Search for King Arthur to go north after Glastonbury conference despite Somerset connections
A rallying call fitting of King Arthur calling his legendary knights to battle issued across the historic lands of Avalon yesterday, as Britain was urged to rekindle its romance with its ancient king.
Hard as it may be to believe in the West Country, at the heart of Arthurian legend, experts addressing a conference in Glastonbury yesterday said it was high time that the hunt for England’s king was extended north, even crossing the border into Scotland.
Professor Ronald Hutton of Bristol University told the assembled faithful: “His existence has been neither proved nor disproved and it’s quite rare to have a character this well-known in history of whom that can be said.
“Around 1930 experts didn’t believe in him. Around 1970 experts did, thanks to archaeology, then in 1990 they didn’t believe in him again. I think the time is right for a swing again.
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“I think we should look for him in the north, between Edinburgh and York, as well as the south. In the north there are thousands of enclosures and ditches and defensive banks which haven’t been excavated.
“They failed to find Arthur at South Cadbury, but that does not necessarily invalidate Arthur for Somerset.”
The rallying call was tempered, however by the man credited by many with building a case for King Arthur’s existence, who urged Glastonbury not to become an Arthurian theme park.
As Glastonbury Abbey considers how to make the most of its historic links, Geoffrey Ashe urged caution.
He said: “I think one should be cautious. One doesn’t want to build a sort of Blackpool Tower of anything like that. Statues? I am not sure. If you put up a statue what would it be of? You can’t have a statue of a medieval knight. That would be ridiculous, and I don’t think you could have a statue of a 5th century Roman Briton.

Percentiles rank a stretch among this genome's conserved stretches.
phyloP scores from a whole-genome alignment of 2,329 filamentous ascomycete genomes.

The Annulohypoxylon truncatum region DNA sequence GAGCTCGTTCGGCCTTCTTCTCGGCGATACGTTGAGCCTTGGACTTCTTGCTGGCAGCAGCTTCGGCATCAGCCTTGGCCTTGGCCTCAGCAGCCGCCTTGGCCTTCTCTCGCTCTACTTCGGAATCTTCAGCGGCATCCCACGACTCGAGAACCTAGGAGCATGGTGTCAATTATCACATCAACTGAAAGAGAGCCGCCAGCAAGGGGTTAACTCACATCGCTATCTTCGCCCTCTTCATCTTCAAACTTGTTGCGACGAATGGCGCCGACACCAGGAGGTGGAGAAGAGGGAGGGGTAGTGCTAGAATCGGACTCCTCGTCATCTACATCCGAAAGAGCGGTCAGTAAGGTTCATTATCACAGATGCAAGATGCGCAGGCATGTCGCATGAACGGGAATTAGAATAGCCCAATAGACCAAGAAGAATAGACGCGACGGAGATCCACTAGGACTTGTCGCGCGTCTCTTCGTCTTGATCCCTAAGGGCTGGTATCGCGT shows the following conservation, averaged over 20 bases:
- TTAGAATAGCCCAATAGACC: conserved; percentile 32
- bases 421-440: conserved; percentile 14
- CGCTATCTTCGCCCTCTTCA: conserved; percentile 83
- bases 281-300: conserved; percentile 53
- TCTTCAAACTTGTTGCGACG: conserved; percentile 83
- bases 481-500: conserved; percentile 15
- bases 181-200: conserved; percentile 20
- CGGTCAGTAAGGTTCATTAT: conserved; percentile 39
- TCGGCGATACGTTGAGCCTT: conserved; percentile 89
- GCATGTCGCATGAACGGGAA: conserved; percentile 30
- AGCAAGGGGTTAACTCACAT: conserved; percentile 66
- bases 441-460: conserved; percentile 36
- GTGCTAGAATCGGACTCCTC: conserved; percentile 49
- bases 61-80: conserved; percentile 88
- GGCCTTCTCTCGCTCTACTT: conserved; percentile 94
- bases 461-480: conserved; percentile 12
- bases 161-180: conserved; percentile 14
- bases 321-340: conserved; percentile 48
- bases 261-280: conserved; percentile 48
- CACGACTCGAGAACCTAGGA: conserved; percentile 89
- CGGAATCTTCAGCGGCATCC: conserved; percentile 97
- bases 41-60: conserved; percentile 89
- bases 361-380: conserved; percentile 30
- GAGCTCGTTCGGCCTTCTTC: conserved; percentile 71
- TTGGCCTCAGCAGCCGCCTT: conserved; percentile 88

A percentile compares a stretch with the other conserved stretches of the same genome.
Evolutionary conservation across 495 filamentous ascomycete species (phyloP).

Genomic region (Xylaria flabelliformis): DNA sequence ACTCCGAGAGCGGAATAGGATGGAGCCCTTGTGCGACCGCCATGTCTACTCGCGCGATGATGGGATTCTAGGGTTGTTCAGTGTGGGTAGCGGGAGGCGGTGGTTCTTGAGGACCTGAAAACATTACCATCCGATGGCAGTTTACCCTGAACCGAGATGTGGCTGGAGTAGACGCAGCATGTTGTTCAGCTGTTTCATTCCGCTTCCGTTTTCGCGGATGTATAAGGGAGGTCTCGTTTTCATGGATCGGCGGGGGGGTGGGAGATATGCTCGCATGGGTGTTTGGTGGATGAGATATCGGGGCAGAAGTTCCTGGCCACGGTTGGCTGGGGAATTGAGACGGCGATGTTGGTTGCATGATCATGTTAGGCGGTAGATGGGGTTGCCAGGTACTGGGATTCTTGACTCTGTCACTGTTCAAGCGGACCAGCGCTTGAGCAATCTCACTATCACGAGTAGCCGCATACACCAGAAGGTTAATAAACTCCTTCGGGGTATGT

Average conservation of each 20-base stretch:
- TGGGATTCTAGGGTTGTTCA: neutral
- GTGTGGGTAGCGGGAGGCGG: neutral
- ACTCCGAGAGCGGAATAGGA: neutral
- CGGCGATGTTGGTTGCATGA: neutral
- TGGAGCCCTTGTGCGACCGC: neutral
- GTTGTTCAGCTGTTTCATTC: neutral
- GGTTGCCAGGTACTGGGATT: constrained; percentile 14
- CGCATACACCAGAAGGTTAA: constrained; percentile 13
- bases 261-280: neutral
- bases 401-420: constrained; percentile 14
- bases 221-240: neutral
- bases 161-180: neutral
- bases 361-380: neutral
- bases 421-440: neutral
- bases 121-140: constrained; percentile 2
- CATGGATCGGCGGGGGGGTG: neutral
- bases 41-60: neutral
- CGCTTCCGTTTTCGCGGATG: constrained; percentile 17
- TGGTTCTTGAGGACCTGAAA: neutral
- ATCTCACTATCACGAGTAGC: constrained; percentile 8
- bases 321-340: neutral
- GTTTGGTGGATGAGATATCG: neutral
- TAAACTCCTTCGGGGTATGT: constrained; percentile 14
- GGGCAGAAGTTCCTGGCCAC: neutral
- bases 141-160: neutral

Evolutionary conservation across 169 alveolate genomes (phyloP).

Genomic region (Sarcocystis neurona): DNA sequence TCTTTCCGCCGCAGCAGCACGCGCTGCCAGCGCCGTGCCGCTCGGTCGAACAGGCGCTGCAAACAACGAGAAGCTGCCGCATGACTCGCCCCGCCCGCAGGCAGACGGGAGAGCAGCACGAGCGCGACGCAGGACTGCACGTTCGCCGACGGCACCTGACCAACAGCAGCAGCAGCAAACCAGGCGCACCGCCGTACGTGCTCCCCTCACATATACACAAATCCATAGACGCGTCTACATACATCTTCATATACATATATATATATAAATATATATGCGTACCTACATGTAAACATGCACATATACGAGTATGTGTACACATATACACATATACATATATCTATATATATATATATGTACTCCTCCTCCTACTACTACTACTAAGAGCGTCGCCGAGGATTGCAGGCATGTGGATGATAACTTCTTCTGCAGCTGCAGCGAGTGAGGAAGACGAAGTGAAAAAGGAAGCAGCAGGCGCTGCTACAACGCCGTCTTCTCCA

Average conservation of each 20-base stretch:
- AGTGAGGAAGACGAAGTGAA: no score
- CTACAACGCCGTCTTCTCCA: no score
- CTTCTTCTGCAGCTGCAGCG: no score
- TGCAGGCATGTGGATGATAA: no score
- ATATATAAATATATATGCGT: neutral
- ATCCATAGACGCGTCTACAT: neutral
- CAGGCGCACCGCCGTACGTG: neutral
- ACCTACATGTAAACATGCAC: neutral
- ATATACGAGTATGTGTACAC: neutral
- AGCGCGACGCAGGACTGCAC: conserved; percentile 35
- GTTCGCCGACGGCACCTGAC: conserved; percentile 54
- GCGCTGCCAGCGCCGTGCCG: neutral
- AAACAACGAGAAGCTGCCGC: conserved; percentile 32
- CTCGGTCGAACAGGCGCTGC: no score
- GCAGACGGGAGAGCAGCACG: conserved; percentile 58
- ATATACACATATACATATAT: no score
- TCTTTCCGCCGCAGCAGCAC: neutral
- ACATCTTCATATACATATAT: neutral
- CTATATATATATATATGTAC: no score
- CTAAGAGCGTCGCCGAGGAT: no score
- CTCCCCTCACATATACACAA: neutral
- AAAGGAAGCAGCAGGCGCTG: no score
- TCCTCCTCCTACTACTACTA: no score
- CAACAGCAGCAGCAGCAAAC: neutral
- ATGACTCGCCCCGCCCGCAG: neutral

“Perhaps some great sculptor, like Eric Gill who is no longer with us, could imagine some kind of monument with human figures on it, but not a statue. We need an artist of great, I hesitate to say genius, who can imagine a fitting monument.”
Mr Ashe was one of seven experts speaking on Arthur in history, literature and legend at the Footsteps of King Arthur event which attracted a large audience.
It is, as many will know, not the first time that the abbey has tried some tricks of the tourism trade.
Monks were said to have planted what were claimed to be the remains of King Arthur and his queen in the abbey cemetery in 1191, leading to thousands more people visiting the abbey then and in the centuries to come.
But Johnny McFadyen, a PhD student at Bristol University told how the discovery of the skeletons may have been a plan by Henry II to nail the myth that the king could return, which fuelled rebellious subjects in Wales and Brittany.
King Arthur’s appeal is international, and growing. Nine tenths of Arthurian literature has been written in the 20th century, from academic research to Philip Reeve’s Here Lies Arthur, aimed at teenage readers. Julie Hayes, abbey education co-ordinator, said: “French children learn about King Arthur and we get large numbers of French children visiting, and many Americans. He transcends countries and the ages.”